The following countries will be represented (in alphabetical order):

Andorra Argentina Australia Austria Barbados Belarus Belgium Brazil Canada Chile Costa Rica Cyprus Denmark Estonia Finland France Germany India Israel Italy Japan Lebanon Luxembourg Martinique Nepal Netherlands New Zealand Palestine Peru Poland Portugal Slovenia South Africa Spain Sudan Sweden Switzerland Ukraine United Arab Emirates United Kingdom United States

The participants represent a broad range of sectors such as government decision makers, destination managers, tourism business leaders, civil society actors, and professional associations in the tourism and travel industry.

Browse the list of registered organisations you can meet at Destinations for All 2018. Registered organisations (new window)

What about you?

If you would like to enhance your destinations or strengthen the position of your sector, it is time to join us! Together, we will find strategies to boost the accessibility of all destinations the world over.

Secure your spot and register now

Register to the Summit (new window)

Worth a visit this summer in Brussels: Exhibition "The Art of Difference"

The Art of Difference Exhibition Scientific Responses to Disability, Appropriations & Individual Expertise Through Art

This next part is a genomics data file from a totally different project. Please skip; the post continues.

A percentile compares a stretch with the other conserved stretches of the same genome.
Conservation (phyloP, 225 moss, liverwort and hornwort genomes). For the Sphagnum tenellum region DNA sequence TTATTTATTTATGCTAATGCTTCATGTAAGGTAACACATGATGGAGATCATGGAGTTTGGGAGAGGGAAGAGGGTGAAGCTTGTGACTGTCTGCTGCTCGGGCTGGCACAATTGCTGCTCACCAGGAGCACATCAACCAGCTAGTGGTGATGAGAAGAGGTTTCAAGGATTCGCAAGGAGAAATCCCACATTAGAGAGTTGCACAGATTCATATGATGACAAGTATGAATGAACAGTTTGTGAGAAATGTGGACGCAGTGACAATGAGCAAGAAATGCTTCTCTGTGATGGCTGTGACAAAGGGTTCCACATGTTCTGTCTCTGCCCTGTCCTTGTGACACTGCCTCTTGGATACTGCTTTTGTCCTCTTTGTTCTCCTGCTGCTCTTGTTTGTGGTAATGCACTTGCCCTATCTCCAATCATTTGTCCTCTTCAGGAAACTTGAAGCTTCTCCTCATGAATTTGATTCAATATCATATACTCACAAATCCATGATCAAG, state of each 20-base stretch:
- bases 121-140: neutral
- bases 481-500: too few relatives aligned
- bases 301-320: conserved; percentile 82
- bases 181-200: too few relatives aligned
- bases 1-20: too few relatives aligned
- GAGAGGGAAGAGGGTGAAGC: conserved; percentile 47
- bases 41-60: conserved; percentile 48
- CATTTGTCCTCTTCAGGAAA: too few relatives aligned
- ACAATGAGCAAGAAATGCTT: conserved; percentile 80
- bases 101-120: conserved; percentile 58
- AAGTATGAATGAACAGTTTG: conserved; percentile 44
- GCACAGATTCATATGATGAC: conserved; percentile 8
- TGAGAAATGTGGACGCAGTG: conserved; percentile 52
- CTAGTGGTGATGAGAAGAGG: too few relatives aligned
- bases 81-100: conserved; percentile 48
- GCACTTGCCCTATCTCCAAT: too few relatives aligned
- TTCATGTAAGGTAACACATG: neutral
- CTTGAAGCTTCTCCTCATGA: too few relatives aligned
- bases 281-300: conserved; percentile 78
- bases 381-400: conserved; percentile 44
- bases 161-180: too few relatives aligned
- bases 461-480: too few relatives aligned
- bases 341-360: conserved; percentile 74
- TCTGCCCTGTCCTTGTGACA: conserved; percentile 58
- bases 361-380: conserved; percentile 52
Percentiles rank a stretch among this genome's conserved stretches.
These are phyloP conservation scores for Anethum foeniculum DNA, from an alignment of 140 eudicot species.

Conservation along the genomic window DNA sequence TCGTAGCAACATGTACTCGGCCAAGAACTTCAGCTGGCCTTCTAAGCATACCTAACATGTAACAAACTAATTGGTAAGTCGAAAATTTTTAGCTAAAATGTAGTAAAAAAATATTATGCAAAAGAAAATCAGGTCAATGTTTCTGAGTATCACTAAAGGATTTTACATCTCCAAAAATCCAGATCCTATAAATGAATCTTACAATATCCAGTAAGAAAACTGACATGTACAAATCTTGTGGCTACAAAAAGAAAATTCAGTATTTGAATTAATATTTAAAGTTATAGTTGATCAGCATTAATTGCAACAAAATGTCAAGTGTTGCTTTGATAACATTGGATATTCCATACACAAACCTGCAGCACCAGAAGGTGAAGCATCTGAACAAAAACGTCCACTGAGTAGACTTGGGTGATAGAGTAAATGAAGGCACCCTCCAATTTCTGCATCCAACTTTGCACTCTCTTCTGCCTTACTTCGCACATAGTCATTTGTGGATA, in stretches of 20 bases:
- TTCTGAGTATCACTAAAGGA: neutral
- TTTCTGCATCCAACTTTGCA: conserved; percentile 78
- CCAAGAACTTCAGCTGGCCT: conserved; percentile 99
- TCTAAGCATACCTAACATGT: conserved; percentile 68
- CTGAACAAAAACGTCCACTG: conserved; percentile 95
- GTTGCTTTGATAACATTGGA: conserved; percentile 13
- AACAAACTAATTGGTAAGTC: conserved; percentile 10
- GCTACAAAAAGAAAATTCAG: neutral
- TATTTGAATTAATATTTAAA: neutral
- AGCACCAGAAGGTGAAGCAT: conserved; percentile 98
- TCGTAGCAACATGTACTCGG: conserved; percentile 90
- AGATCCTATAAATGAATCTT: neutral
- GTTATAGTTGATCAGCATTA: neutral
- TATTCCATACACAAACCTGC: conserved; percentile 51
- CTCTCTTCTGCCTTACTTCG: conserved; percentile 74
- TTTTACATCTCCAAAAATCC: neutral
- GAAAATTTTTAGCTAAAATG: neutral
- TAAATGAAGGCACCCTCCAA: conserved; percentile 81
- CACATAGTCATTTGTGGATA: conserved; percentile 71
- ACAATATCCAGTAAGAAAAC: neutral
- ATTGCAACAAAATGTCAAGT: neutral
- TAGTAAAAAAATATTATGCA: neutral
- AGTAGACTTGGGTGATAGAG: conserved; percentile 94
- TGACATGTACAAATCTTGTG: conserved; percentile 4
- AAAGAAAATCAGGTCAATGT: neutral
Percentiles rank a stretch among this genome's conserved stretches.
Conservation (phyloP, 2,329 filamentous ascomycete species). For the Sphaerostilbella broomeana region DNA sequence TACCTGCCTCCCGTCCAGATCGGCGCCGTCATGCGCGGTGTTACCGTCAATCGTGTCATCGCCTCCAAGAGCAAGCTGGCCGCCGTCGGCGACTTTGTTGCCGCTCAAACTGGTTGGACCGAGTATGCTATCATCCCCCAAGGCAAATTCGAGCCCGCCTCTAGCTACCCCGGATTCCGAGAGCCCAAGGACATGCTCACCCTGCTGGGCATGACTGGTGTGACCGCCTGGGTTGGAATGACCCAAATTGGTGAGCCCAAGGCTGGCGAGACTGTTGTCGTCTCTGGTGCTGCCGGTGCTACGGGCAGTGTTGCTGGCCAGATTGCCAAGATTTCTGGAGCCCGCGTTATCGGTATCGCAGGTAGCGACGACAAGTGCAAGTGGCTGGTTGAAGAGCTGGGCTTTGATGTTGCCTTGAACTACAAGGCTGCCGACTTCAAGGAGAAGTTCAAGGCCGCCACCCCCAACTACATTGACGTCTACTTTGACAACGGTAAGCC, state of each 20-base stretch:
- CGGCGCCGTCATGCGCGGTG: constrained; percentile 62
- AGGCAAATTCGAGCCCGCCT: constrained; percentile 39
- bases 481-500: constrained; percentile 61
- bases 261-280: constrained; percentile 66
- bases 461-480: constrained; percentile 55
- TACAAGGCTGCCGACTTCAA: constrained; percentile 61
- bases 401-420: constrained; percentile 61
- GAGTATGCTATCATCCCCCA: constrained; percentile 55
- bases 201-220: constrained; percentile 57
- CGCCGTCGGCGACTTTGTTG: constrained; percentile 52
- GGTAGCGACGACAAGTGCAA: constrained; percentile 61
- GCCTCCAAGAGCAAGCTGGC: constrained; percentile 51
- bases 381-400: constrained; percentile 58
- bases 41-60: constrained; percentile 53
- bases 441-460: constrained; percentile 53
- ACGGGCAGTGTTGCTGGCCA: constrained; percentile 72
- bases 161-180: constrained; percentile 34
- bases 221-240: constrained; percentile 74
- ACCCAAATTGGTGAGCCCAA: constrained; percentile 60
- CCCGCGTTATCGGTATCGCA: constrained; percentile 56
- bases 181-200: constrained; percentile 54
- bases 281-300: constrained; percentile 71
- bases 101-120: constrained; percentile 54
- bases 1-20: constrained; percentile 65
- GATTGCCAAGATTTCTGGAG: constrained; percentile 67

From 20 June to 26 August 2018 BOZARLAB, in Brussels The Université libre de Bruxelles (ULB), in partnership with BOZAR and in collaboration with other research centres at ULB and VUB, presents the exhibition The Art of Difference, a scientific, historical and artistic exhibition dedicated to disabilities. [caption id="attachment_3741" align="alignleft" width="348"] Kiera Roche portant la Floral Porcelaine Leg - photographie Rosemary Williams & Nadav Kander © The Alternative Limb Project[/caption] Exoskeletons, glasses for the visually impaired, bionic prosthetics... the research on sensory, motor and mental disabilities has led to countless inventions stemming from new technologies. These innovations have undoubtedly improved the daily lives of people living with handicaps and of their carers, but they have also opened new social debates on and forms of protest against human enhancement and transhumanism. These debates are also a topic of reflection and critique by artists. The perspective taken by the exhibition will show a wide range of historical objects, placing the emphasis on digital devices, visual arts, outsider art, short films and objects designed with the latest technologies. It will be divided into four themes: perceive, experience, challenge and imagine. The exhibition The Art of Difference falls in line with the Year of Diversity (Année des Diversités) at ULB and is supported by the City of Brussels. The Art of Difference addresses the general public (a trilingual exhibition in FR/NL/EN), and bilingual students will be trained to welcome and guide visitors (school groups, non-profit organisations and visits specifically for those with visual or auditory impairments). Click here for more information (new window) The Art of Difference : scientific responses to disability & appropriations through art. June 20th - August 26th. Bozar centre for Fine Arts Brussels.